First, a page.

Another big use for AI programs is natural language processing, Kari said, which enables digital assistants such as Alexa and Siri to parse human speech and generate conversational answers. That’s the side of the field that the company wanted to put to work on the Mueller report.
“It’s not about generating text in a ‘Mad Lib’ format,” Kari said, referring to the popular word game. “We now (can train AI to) understand what’s behind the text.”
AI was immediately used after the report’s release, Kari pointed out. The public version was formatted as an image rather than a typed document, making it impossible to select or copy text. News outlets and other groups used AI programs to quickly analyze the images and pick out the text rather than re-typing the whole report by hand.
“Computer vision came to the rescue,” Kari says.
An educated guessing game
But at Wednesday’s demonstration, Kari and Manceps senior NLP architect Hobson Lane tried to take it a step further.
Language processing programs create new sentences by analyzing existing pieces of writing to see how often words appear next to each other, and then using those models to predict the next word in a sentence based on the words that came before.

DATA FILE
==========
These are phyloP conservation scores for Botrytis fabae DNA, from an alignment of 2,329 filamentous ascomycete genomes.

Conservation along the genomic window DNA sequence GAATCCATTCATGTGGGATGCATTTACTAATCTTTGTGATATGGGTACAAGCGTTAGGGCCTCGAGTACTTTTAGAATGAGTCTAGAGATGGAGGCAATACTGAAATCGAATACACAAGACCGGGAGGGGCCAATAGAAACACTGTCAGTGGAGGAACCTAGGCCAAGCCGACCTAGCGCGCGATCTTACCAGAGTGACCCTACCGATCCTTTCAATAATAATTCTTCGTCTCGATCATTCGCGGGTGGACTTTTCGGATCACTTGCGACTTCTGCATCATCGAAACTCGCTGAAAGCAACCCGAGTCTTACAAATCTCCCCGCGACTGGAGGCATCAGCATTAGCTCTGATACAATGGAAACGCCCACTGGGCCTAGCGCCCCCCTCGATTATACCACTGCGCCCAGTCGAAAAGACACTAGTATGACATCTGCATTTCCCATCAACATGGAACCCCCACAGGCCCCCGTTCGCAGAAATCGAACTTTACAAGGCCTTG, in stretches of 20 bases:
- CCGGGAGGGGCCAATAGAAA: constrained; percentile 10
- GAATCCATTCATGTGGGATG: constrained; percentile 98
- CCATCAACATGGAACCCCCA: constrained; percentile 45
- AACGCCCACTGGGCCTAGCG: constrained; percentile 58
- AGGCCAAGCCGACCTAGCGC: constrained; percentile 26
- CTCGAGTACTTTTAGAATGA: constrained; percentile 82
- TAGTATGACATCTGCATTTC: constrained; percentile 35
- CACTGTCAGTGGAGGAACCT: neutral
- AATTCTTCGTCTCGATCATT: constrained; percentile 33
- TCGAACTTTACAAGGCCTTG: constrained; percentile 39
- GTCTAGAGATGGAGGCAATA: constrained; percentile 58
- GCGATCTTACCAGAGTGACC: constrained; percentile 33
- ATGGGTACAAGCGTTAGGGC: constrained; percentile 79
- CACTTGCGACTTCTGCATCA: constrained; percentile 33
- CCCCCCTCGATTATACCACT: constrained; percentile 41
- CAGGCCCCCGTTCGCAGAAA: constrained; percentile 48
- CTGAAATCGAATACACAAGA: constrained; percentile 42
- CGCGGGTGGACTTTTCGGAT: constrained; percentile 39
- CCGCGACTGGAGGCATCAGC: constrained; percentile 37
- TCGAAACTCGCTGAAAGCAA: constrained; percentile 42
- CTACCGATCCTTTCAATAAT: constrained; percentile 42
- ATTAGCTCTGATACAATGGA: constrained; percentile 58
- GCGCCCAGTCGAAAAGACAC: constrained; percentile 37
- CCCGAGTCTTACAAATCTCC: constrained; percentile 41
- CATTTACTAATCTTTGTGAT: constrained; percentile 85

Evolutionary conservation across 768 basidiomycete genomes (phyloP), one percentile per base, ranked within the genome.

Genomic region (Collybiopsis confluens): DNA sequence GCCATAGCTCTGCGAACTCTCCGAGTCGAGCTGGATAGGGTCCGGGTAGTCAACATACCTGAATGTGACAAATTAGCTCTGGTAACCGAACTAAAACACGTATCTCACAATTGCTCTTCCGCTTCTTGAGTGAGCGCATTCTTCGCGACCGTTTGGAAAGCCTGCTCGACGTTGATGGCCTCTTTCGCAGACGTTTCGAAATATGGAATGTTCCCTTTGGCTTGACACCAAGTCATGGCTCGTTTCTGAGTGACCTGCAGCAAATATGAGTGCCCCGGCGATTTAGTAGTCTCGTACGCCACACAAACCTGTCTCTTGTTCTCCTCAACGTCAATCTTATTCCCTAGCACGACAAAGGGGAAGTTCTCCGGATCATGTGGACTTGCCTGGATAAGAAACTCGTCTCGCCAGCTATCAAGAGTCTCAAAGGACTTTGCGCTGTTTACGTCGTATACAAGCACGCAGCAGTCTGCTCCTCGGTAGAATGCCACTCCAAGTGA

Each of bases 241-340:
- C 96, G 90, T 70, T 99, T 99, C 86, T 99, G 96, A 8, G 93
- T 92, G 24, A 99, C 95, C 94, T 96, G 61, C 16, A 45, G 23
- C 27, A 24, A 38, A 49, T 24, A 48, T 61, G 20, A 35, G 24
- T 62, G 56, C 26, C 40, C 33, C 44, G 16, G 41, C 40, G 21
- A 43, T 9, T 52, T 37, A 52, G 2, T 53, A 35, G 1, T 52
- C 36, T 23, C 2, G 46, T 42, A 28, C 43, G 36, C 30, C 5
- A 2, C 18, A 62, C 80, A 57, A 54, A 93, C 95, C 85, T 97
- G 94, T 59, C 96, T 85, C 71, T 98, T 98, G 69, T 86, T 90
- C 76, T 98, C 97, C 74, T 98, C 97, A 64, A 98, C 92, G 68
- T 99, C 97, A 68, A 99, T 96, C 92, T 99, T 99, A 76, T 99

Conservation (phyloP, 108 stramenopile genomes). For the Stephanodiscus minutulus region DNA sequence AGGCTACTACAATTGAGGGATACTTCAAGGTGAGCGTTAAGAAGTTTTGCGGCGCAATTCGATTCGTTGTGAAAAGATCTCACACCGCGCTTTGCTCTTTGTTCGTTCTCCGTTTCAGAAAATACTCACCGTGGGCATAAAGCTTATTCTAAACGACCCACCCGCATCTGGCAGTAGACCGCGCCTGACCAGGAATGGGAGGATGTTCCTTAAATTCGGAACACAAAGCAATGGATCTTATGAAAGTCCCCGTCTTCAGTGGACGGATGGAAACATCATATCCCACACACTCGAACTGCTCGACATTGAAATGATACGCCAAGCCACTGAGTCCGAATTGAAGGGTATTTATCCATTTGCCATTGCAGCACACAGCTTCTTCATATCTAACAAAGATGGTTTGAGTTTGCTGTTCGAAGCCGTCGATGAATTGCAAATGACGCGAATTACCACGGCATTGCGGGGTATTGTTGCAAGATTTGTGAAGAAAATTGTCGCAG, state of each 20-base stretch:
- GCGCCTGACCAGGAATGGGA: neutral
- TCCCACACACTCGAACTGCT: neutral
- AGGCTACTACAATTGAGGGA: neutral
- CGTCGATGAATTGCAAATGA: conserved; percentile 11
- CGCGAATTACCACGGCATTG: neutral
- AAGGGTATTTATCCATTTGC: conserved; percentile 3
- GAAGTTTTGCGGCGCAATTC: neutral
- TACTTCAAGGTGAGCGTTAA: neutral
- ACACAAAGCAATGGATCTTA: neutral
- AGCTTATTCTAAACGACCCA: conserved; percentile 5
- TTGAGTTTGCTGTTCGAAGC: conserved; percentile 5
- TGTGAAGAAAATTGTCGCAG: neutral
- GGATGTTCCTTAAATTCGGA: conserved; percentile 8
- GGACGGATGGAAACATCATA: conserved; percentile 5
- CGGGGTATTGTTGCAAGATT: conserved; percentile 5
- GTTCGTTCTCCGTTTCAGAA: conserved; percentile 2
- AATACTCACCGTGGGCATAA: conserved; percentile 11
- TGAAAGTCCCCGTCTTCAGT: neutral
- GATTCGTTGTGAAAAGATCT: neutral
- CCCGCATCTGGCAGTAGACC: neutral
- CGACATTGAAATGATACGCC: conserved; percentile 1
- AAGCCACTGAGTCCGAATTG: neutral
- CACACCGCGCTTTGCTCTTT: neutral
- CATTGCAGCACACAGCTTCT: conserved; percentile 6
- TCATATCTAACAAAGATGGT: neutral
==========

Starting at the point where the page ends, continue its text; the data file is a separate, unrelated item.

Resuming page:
So would AI be able to guess the redacted words based on the context?
Kari and Lane tested the theory by deploying a version of a Google-developed, open-source AI training program called BERT (Bidirectional Encoder Representation from Transformers), which can draw on cloud computing power to quickly crunch its way through the massive amount of data needed to train a language AI.
After running the report through several times, they picked a snippet of text with a redacted portion and told their new program to take its best guess.
The snippet read “… the pertinent activities of Michael Cohen, Richard Gates …” followed by a small block of redacted text.
On its first try, the program filled in the blank with “in the order that the president was aware.”